Pump the BRCs: The Promise and Peril of Bitcoin-backed Tokens

A new way of issuing tokens on Bitcoin is growing fast. So why did their creator warn that they “will be worthless?"

AccessTimeIconMay 5, 2023 at 4:27 p.m. UTC
Updated May 5, 2023 at 5:36 p.m. UTC
AccessTimeIconMay 5, 2023 at 4:27 p.m. UTCUpdated May 5, 2023 at 5:36 p.m. UTC
AccessTimeIconMay 5, 2023 at 4:27 p.m. UTCUpdated May 5, 2023 at 5:36 p.m. UTC

A new frenzy is sweeping cryptoland – so-called “BRC-20s” are fungible tokens deployed on the Bitcoin blockchain, and some are beginning to see major market activity. The proposed new standard was introduced in March by a coder known online as Domo, and it has a lot of interesting potential.

Tokens on Bitcoin aren’t a radically new idea – in fact, one of the earliest big experiments in crypto, “colored coins,” was an attempt to do something very similar. But BRC-20s, like Ordinal non-fungible tokens (NFTs), were enabled by new features introduced in Bitcoin’s recent Taproot upgrade.

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That’s the main point of the BRC-20 experiment – to see exactly what the new tech can do. When I reached out, Domo generously recommended a few resources for techies who want to dig deeper on BRC-20s. This basic intro for builders explains how to deploy BRC-20s and discusses some of the broader questions yet to be resolved. This is a more in-depth technical rundown by Domo. And this is a video introduction by YouTuber pazNGMI, which includes info on minting and wallets.

But Domo, and most other experts, have issued strong warnings against financial speculation in the new token format. In fact, just after the experimental standard was launched, Domo declared that “These will be worthless. Please do not waste money mass minting.”

With a flood of new BRC-20 memecoins being traded for real money, at least some people are clearly ignoring that warning. And it’s hard to blame them: in crypto, getting in first on anything new tends to be a decent strategy for speculators.

‘These will be worthless’

So why would the first assets created with this exciting new technology be “worthless?” There are two prongs to the explanation.

On the one hand, the BRC-20 standard is just a proposal at this point, and there’s no guarantee it will be widely integrated into blockchain tools like wallets and exchanges. Average users will probably have a hard time accessing BRC-20s for the foreseeable future. Wallets have to have special features to read ordinals, and even more special features to read the new BRC-20s. Same goes for exchanges – as Domo warned in March, “It is unlikely that balances will be safely tradable using existing marketplace infrastructure.” Some exchanges are certainly gearing up to integrate BRC-20s, but the markets won’t be fully liquid for some time, even if BRC-20s become a widely-accepted standard.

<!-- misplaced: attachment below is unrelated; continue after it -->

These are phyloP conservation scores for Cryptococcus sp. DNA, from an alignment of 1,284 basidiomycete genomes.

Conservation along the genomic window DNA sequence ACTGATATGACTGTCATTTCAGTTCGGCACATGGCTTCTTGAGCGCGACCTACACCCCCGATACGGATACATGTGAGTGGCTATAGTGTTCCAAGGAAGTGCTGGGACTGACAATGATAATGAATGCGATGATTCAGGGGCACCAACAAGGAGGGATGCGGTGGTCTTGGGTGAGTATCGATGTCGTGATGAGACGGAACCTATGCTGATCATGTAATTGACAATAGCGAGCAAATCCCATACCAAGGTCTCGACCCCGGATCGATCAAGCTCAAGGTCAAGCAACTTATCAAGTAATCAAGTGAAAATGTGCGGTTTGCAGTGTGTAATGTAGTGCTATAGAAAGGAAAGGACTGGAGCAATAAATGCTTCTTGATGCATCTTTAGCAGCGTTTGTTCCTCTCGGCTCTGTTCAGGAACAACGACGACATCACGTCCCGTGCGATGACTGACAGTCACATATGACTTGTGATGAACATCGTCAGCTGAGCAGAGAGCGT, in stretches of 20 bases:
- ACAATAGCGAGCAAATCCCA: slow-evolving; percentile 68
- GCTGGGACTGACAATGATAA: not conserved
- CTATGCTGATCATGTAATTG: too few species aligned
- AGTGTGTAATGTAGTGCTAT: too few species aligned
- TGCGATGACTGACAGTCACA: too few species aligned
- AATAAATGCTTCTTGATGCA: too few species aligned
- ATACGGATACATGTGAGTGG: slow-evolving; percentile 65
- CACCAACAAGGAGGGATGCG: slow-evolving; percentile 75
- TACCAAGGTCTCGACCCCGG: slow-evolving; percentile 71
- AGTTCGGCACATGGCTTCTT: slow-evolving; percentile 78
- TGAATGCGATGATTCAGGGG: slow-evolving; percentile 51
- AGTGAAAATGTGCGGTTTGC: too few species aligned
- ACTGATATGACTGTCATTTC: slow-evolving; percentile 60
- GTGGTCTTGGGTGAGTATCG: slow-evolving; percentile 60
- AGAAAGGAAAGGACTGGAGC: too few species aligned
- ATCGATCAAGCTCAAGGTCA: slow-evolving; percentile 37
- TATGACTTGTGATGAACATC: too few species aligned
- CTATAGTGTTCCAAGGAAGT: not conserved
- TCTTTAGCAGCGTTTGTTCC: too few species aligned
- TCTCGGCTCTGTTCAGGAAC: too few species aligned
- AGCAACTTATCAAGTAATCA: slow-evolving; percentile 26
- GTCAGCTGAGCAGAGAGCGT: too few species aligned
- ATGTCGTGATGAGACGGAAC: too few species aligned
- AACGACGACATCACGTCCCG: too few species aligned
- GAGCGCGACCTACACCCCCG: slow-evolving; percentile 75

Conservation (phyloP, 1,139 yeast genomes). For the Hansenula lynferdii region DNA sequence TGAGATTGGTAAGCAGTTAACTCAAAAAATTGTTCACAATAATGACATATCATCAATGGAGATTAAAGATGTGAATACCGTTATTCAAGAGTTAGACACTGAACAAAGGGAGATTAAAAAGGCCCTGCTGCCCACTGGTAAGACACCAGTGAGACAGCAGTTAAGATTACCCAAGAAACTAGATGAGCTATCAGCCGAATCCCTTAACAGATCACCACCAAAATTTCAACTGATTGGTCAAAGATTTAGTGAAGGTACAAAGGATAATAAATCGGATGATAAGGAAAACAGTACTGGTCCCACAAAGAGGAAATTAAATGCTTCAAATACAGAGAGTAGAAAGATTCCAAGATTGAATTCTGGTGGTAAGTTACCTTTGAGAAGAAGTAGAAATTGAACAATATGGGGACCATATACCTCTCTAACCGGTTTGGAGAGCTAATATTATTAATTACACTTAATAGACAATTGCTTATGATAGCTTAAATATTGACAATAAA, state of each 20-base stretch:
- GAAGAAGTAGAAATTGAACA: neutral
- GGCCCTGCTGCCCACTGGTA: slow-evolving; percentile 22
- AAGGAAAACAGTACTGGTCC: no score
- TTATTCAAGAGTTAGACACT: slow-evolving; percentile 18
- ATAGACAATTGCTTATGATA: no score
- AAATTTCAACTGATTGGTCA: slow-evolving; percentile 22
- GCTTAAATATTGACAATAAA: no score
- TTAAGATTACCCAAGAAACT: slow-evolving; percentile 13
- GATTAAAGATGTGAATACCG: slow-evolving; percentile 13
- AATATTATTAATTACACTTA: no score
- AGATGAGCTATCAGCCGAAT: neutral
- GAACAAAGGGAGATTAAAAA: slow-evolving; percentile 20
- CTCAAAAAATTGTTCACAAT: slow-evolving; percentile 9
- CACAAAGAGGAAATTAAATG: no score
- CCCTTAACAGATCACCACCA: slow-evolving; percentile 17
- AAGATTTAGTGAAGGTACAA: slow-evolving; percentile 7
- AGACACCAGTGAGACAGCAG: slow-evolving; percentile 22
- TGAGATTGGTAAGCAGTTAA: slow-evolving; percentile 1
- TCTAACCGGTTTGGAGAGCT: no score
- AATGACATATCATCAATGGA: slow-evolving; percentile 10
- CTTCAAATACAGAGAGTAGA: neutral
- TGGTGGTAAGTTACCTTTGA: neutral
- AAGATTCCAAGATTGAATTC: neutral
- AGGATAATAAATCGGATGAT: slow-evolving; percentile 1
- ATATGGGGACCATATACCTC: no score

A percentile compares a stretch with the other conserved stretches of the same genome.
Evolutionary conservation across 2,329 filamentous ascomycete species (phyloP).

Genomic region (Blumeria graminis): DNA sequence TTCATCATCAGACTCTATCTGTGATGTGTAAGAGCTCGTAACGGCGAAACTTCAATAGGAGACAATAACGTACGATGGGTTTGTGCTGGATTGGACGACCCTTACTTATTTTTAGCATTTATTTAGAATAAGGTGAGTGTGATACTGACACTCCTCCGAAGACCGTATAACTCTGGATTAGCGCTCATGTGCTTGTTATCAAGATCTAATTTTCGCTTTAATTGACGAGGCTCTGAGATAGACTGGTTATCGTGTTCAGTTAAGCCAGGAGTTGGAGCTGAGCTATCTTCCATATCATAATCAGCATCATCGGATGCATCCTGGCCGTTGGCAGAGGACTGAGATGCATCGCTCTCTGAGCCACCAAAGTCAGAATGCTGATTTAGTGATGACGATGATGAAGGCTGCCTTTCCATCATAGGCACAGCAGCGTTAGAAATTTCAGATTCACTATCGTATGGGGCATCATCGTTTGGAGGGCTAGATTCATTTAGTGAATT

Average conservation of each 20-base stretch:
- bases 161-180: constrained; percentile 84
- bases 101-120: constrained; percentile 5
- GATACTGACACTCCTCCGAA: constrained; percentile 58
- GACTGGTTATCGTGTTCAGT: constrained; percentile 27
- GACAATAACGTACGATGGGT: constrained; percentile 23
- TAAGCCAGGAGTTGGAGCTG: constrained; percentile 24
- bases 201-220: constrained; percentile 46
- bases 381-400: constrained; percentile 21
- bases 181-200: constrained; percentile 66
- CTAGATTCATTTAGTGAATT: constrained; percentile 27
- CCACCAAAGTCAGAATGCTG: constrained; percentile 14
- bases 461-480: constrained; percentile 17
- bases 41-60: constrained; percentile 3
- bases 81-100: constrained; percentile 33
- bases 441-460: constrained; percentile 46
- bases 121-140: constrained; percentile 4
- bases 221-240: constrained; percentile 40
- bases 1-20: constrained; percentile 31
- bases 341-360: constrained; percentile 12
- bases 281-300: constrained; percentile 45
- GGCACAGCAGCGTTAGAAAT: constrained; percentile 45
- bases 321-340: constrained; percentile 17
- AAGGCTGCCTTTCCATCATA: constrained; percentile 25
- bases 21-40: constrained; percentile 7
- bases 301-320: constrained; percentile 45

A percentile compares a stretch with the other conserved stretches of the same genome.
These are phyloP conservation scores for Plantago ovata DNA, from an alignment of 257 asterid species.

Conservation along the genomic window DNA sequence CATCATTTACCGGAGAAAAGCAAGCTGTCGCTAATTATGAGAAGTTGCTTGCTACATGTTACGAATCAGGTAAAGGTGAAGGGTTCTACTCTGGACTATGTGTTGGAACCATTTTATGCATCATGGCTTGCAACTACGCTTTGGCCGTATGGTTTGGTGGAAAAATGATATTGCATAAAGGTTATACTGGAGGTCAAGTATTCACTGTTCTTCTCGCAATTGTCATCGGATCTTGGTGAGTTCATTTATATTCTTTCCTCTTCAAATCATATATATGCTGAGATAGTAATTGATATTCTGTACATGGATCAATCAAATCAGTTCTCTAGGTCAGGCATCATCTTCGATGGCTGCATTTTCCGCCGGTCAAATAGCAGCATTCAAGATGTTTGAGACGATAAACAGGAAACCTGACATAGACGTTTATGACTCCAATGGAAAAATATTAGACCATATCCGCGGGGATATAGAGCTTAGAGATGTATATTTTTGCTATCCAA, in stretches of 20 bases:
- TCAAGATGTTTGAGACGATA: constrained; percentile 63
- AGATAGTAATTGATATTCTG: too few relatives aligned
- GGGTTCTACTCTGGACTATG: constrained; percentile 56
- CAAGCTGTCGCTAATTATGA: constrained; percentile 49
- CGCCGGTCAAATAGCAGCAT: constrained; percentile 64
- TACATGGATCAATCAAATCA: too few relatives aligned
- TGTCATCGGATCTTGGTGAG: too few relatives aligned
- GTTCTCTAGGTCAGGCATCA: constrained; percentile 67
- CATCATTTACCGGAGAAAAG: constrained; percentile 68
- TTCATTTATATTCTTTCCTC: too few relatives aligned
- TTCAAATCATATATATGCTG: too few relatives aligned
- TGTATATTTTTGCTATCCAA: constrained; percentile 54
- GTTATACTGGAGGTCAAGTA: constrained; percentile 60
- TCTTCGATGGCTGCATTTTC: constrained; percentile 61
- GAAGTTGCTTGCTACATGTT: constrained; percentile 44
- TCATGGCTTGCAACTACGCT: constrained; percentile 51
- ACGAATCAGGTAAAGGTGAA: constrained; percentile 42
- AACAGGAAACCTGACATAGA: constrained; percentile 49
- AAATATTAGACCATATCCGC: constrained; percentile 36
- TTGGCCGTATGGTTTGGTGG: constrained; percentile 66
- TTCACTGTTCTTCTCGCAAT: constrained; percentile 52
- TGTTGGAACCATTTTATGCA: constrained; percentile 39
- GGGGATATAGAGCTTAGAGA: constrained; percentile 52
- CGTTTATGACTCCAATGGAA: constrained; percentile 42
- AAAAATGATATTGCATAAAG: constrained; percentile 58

But even that standardization could be a long way off: the design of BRC-20 isn’t necessarily finalized, much less fully vetted or adopted. In theory, there might be other ways to deploy tokens on Bitcoin, or further improvements to BRC-20 in its current form. If a competing or improved standard winds up being more widely adopted, the current wave of BRC-20s could become little more than digital museum pieces.

But second, and more fundamentally, it remains unclear just where the economic value of tokens issued on Bitcoin might come from.

Above all, this is a question because BRC-20s aren’t broadly compatible with smart contract or decentralized finance (DeFi) systems. Despite borrowing their nomenclature from Ethereum’s ERC-20s, they’re not technically parallel, and regardless, Bitcoin itself doesn’t have DeFi features. So if and when workarounds emerge, getting BRC-20s onto DeFi will likely involve bridges or other higher-risk structures.

For now, this means BRC-20s can’t serve as the backbone of decentralized autonomous organizations (DAOs) or other more complex systems that would give them utility and value. There are certainly possible use cases for simple tokens on Bitcoin, but their structure may wind up being radically different from tokens on Ethereum – a topic for a deep dive at another time.

There’s a much more immediate downside to BRC-20s current limitations, even for degens happy to play the decentralized Ponzi game of memecoins. The lack of DeFi compatibility means that BRC-20s can’t benefit from liquidity provided by DeFi services like trading pools. So even pure speculation in the tokens may not have the frothy upside of a similar token issued on Ethereum.

In fact, we’re seeing that play out right now. A BRC-20 known as “Pepe” is among those now being traded by a few daring basement-dwellers. BRC Pepe and all the other BRC-20s that currently exist had a combined fully diluted value (FDV) of $137 million as of May 2.

But there’s also a “Pepe” memecoin on Ethereum, which was launched in April. Its FDV now sits at $1.2 billion.

In short, BRC-20s are a fascinating innovation with seriously interesting potential. But if you’re looking for the lowbrow thrill of riding ephemeral pumps in animal-based casino tokens, it seems Ethereum should still be your home base.

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David Z. Morris

David Z. Morris was CoinDesk's Chief Insights Columnist. He holds Bitcoin, Ethereum, and small amounts of other crypto assets.